The entertainment industry is already trying to capitalise on the idea of VR and romance.There is a range of shows and apps that indicate how this technology is creating new ideas around dating.
Many people refuse to be pictured on a date and the refusal is even more when it’s a speed date.At the end of the date, couples are asked if they want to see each other again — this time, in the real world.The first episode follows John and Shelby, an attractive, happy-go-lucky pair.They don’t exactly have the smoothest greeting: Bound by VR goggles, they fumble as they find one another to shake hands.
John, gazing at his VR self in a VR mirror, decides that he looks like a “creepy doll.” But at least some of his assets look good: “Look at my booty in this thing! If this is what the future of romance looks like, there is a real reason to worry about the continuity of the human race.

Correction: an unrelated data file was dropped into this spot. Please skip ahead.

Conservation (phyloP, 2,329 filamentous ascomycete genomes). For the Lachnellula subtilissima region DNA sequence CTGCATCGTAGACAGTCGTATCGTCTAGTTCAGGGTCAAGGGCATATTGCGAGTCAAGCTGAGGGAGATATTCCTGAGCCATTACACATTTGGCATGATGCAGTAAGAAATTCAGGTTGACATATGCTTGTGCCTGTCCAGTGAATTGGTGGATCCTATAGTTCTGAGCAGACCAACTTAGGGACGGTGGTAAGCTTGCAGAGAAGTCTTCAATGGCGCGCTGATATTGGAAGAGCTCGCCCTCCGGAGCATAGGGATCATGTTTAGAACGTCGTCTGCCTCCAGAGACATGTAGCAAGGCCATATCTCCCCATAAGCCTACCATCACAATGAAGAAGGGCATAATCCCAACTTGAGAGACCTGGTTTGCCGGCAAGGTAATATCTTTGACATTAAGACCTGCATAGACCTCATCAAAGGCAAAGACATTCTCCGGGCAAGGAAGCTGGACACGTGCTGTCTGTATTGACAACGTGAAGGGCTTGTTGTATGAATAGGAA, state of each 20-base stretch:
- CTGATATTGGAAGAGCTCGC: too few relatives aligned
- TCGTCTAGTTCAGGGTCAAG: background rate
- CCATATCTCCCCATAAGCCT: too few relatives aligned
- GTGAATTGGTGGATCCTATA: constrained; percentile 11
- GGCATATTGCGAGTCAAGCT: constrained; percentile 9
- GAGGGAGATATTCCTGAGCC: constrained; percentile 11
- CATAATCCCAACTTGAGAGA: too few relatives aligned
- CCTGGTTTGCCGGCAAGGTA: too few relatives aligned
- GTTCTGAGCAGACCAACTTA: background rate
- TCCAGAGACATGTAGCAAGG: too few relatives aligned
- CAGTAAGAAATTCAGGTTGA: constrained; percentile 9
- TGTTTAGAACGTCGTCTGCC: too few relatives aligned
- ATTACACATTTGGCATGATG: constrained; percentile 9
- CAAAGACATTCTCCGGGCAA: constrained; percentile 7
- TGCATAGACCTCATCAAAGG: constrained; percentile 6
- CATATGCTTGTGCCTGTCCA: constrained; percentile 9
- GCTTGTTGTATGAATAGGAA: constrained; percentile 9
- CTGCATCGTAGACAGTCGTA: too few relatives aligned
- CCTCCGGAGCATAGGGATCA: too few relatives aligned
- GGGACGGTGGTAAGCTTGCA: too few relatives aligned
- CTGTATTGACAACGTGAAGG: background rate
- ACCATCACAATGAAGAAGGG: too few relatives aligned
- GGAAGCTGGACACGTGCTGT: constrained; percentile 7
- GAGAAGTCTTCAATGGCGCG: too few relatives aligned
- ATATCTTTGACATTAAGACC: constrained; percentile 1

Online dating has been around for more than 20 years, but for the most part, the goal has been to eventually meet your new paramour face to face. From Match.com, which launched in 1995, the idea of meeting and chatting with someone in a digital space has spread to Facebook, Second Life and apps like Tinder.